"A New York Treasure" --Village Voice

New York Minute

I was at the game last night in the Todd Drew box seats with Ted Berg. It was cold and the game was a dud but we had a good time. The crowd was mostly absent when Derek Jeter grounded out to end the game so I figured I might have a shot at catching a gypsy cab back home. I found a guy who was willing to take me uptown for $20. Good dude, from the west coast of Africa. We spoke French for a few minutes and then he told me in English that he’s been in the States since 1989 but that his entire family is still back in Africa. He sends them money and talks to them four or five times a week but he hasn’t been home in seven years.

He has a lot of friends in New York, almost all African. A bunch of them drive cabs too. They line up a block north of River Ave, across the street from the doughnut shop where Todd and his wife Marsha stopped before each game, and listen to the game on the radio. “John and Suzyn,” he said. I imaged them talking in their native language, standing outside parked cars with the windows open and the sounds of Sterling filling the air.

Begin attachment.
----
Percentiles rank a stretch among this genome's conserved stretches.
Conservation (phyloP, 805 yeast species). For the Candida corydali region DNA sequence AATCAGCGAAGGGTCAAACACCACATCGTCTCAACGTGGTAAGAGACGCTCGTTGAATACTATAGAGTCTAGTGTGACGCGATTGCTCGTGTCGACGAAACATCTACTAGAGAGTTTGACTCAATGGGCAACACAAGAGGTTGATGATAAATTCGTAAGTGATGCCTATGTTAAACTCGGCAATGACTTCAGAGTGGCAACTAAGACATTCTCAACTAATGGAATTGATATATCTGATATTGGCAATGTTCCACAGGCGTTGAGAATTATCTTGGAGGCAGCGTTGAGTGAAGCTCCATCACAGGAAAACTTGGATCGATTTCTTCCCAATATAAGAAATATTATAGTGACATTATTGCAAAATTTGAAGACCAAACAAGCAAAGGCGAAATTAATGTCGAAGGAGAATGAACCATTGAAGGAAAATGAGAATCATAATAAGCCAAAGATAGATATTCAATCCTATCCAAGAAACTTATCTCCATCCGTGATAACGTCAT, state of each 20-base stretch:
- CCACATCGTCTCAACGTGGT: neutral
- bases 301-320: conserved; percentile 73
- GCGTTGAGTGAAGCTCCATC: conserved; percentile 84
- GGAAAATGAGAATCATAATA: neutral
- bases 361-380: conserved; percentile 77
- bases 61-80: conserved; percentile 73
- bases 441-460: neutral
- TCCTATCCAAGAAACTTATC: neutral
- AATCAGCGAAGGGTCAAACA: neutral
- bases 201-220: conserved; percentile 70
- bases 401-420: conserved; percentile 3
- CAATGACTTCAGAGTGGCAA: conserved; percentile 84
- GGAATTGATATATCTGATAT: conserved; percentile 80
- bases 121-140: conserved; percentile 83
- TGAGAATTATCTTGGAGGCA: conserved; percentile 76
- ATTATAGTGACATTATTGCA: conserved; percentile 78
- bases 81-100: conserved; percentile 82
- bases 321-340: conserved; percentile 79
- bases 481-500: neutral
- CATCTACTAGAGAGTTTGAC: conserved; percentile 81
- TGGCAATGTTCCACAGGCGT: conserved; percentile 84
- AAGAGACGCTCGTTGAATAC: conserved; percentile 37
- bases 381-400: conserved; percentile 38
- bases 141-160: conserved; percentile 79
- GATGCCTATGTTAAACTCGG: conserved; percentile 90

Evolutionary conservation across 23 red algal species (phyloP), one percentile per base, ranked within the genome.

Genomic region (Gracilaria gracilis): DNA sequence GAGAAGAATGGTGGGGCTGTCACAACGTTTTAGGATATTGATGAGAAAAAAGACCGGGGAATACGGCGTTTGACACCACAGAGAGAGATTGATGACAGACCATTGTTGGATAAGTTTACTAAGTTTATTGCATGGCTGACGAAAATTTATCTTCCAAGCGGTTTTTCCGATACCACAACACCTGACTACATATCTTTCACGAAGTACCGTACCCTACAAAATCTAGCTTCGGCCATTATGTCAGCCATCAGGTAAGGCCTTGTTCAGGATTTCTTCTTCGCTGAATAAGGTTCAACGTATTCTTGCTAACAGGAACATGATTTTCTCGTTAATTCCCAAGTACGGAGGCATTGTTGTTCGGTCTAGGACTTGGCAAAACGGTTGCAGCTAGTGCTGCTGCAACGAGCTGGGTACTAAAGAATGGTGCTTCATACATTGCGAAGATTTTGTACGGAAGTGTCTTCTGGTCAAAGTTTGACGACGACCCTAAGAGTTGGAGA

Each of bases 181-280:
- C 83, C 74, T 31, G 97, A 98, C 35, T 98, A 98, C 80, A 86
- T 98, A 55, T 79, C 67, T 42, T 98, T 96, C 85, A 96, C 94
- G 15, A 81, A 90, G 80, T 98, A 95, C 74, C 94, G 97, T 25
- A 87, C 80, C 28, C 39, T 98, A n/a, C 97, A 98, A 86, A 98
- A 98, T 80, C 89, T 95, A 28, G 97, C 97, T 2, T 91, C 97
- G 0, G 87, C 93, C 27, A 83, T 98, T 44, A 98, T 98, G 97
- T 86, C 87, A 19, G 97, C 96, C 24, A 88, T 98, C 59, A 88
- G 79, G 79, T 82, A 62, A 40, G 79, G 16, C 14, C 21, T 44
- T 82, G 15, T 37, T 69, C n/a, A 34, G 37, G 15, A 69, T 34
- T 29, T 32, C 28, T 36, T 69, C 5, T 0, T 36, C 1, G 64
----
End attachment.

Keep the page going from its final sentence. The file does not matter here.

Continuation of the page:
The cabbie’s favorite Yankee is Jeter. Through his thick accent, I heard “Geeduh.”

Business was slow last night. “It’s better when they win,” he said. That’s when people hang around the local bars until 2  in the morning or later so the cabbies can make three or four trips from the Stadium.

“Tomorrow they will win,” he said.

“What makes you say that?” I said.

“I just have a good feeling.”

I gave him $25 and he said, “Have a good bed.”

[Picture by Jozef Baláž]

Categories:  1: Featured  Bronx Banter  New York Minute  NYC

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One comment

1 Mr OK Jazz Tokyo   ~  May 17, 2011 2:13 am

AB, I love your New York Minutes. A few years back I was got a cab from the city to JFK on my way back here. The driver was from Senegal and was really happy to talk West African music with me. Such a nice guy but seemed he had a lot of trouble connecting with American-born black neighbors in his Bronx neighborhood..different culture, religion, family lifestyles, etc etc. Hoped to save enough to retire back in Senegal but knew his wife and kids would never want to leave America...

Really miss the diversity of NYC sometimes. Slowly diversifying here (VERY slowly) but still some encouraging signs..

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"This ain't football. We do this every day."
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